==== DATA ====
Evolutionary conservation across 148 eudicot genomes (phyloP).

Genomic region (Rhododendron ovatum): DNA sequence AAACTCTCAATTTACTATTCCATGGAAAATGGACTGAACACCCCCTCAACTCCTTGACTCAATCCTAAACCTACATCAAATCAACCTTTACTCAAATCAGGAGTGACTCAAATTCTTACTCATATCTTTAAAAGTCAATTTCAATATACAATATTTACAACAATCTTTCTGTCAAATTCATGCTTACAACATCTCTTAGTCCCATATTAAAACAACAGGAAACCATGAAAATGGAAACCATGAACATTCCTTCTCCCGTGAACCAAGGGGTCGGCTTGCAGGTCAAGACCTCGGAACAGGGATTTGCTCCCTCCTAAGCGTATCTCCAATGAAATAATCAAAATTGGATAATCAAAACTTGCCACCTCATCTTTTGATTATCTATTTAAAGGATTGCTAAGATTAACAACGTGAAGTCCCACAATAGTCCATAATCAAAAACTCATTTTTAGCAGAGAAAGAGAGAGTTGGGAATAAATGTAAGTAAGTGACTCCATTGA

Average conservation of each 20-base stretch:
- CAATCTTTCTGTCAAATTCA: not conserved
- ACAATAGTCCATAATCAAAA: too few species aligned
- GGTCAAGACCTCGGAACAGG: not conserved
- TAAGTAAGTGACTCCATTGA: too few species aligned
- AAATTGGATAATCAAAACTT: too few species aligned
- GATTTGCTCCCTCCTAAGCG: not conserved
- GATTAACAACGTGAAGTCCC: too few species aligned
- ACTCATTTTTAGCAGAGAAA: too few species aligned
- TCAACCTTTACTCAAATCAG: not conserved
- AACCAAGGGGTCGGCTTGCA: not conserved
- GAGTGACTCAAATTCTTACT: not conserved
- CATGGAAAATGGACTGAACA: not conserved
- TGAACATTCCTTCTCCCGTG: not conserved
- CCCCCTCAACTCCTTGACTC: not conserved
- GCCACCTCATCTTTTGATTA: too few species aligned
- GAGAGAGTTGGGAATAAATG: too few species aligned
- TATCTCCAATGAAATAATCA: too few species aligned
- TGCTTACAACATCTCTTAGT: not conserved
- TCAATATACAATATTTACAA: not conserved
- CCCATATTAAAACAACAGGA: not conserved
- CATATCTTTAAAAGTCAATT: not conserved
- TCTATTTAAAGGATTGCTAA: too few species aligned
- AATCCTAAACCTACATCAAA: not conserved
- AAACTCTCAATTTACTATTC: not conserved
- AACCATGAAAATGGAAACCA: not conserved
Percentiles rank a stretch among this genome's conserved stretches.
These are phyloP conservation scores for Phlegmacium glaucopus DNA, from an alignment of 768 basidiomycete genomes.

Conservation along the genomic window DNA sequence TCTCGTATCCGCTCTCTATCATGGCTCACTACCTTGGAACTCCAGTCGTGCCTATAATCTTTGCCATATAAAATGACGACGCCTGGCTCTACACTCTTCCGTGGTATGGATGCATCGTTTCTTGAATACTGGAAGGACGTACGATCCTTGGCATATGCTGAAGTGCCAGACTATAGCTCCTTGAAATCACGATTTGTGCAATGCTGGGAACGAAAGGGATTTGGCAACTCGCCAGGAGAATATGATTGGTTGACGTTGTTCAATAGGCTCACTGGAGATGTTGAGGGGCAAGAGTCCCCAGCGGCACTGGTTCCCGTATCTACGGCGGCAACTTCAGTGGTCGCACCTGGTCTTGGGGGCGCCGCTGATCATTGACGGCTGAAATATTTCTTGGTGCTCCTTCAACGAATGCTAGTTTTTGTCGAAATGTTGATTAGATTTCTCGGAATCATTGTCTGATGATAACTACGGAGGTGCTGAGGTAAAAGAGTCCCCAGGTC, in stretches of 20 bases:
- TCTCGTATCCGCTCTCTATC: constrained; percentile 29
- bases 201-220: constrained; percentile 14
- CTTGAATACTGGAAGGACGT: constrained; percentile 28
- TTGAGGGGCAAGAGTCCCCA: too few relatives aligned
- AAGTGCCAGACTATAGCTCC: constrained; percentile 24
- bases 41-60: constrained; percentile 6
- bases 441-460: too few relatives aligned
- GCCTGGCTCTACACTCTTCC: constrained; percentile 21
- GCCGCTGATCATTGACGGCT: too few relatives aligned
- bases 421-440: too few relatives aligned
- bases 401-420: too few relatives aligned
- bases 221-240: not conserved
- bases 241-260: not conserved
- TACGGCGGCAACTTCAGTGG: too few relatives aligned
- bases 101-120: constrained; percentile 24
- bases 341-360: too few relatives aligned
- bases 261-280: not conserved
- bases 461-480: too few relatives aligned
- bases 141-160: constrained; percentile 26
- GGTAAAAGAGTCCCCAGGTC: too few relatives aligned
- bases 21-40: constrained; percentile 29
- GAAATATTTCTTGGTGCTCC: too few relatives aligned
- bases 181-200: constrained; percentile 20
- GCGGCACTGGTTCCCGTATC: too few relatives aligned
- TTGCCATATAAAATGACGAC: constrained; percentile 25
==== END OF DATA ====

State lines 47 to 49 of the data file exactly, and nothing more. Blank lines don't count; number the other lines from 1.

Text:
- bases 341-360: too few relatives aligned
- bases 261-280: not conserved
- bases 461-480: too few relatives aligned